Festival of San Fermin


Europe during the summer is festival time. During July we found ourselves heading to Spain for some beach time and we inevitably gravitated towards Pamplona for the festival of San Fermin, the running of the bulls. I have to admit that I was a little reluctant to make a stop to see this overly touristy festival but after going I was glad that I did.

We met up with our good friends Jeremy and Lyyli in Italy before embarking on our road trip to see the bulls. We parked our car in a town called Olite about an hour outside of Pamplona and we took a bus into town to beat the traffic. We arrived just a little after the opening ceremony the first day and we were greeted by party goers all dressed in white accented by red sashes and neckerchiefs. Most of them were absolutely covered in spilt wine.

San Fermin is a giant city-wide, week-long party. Everyone we met was in great spirits and enjoying themselves. We talked to a few Spaniards who introduced us to their favorite drink called calimocho, which is half cheap red wine and half coca cola. I know what you’re thinking, and I agree completely. The Spanish argument was that it was more refreshing on a hot day and for that we had to kind of agree. We spent the evening avoiding the calimocho and meeting lots of friendly revelers. At the end of the night we got our sleeping bag and mats out of baggage check and went over to the big city park to sleep on the grass. During San Fermin everyone uses the parks as a place to sleep. Tents aren’t allowed but everywhere you look there are wine soaked partiers sleeping on the grass. In the morning we woke up just in time to see the 150 people running for their lives and the bulls dart past us.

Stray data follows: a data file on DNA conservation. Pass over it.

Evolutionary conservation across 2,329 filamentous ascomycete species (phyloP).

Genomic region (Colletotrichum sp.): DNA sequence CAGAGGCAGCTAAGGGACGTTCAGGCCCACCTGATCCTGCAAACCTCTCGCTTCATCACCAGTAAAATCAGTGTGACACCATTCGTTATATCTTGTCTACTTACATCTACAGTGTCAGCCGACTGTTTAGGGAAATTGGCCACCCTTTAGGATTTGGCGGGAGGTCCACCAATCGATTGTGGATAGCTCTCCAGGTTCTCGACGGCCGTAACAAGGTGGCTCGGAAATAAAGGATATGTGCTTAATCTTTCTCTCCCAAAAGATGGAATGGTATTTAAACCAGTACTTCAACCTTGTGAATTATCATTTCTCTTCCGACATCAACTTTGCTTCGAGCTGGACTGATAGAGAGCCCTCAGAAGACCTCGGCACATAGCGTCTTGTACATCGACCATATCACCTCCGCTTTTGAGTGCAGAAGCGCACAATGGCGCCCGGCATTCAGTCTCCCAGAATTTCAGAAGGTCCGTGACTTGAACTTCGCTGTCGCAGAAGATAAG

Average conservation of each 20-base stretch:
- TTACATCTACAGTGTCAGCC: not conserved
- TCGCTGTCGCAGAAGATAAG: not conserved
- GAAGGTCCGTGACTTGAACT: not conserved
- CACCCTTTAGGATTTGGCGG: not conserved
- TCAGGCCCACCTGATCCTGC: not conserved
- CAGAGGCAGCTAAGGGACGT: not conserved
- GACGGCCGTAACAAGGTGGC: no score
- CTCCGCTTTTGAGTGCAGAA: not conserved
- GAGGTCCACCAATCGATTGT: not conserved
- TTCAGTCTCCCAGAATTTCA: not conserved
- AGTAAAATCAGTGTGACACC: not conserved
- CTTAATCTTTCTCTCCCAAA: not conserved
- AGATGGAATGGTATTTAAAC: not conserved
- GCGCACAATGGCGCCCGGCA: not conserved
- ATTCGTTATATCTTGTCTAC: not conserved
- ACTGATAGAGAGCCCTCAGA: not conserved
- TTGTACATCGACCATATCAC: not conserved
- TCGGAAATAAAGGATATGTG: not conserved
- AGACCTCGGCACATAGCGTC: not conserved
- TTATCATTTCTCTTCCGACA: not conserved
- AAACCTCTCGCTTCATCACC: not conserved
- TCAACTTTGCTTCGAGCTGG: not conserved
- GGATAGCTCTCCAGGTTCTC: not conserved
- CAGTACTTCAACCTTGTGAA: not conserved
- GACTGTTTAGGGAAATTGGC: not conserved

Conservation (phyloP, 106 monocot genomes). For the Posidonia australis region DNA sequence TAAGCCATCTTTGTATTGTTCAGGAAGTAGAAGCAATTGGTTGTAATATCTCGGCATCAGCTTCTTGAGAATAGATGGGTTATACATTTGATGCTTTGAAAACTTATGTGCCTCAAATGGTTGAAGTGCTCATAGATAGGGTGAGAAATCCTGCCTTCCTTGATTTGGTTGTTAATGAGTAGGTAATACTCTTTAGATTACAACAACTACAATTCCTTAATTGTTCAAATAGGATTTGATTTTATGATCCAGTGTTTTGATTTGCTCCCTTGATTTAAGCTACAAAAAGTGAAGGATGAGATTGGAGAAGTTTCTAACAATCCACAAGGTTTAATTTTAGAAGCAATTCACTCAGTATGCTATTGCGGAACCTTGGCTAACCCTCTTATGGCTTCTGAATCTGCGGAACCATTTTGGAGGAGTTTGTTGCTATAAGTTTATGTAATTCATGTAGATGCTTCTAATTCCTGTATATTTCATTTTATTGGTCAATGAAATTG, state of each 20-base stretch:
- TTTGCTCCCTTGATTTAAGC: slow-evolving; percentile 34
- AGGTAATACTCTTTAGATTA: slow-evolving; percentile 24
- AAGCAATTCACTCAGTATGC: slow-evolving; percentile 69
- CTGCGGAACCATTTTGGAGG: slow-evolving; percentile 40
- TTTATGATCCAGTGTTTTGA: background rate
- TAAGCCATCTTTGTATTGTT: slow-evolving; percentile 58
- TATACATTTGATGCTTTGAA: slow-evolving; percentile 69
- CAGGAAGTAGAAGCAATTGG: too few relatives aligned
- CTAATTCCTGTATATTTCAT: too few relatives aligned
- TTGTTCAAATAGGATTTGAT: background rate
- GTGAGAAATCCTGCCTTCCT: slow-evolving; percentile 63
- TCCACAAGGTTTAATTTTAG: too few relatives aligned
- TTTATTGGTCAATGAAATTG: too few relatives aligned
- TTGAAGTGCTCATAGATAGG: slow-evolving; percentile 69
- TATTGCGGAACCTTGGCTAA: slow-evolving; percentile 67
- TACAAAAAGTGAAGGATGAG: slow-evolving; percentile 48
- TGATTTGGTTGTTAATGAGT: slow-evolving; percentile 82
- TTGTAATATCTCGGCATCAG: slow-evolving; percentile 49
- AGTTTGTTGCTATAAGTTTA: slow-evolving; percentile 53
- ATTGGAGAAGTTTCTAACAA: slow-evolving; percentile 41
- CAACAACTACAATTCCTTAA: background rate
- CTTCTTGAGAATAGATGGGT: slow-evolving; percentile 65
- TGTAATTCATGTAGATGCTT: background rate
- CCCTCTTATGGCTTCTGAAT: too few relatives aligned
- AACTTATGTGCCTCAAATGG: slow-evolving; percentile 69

The festival runs for 7 days beginning at noon on July 6th. Each morning at 8am they release 3 bulls through a fenced in track routed through the old city to the bull fighting arena where they will be “fought” later that day. Those who are in the fence have the opportunity/misfortune of running with the bulls. We had no interest in risking our lives for glory at this juncture in our trip but of course Jeremy found his way into the fence just in time for the running. There are surprisingly few Spaniards who run. Those running seem to be drunk tourists who have yet to sleep all night and think at this point it’s a good idea to take on a bull. As a spectator the whole event happens in just a second. The crowds are huge and if you want a view then high ground is essential. Briana climbed up a slippery gate to get a view of the action. The atmosphere in the crowd is really intense leading up to the running. Then all of a sudden three enormous bulls run by and then it’s over. Your jaw is still dropped by the time you realize what even happened.

At the end of the run in the bull fighting arena Jeremy found himself stuck in the middle of the mob and three bulls. He even noticed that at this point the cops were not letting people out of the arena. Surprisingly the mob of 150 people wins when it comes to a 2,000 lb bull. Well, kind of. Some unfortunate guy got plowed over by a bull. I didn’t realize this, but after the bull strikes he will start stomping and kicking his target. Here the mob comes in to actually pull the bull off the guy and drag him to safety.

Hearing Jeremy’s stories from inside the arena we just kept asking ourselves how this is even legal. Besides the actual bull running the city is just completely trashed everyday for a week. People climb statues, scale balconies and drink copious amounts of calimocho. It is not a good idea to even enter the city without shoes because with sandals your feet will be filthy and cut from all the broken glass littering the streets. Yet in the end it is all part of the mayhem of the festival and the masses come back for more every year.

Here are a few photos from our excursion.



Briana’s hard-won view of the running:

Runners getting ready for the bulls:


Guy trying to get some higher ground for a view of the running, I don’t think it worked out very well for him:


This is what the park we slept in looked like in the morning:

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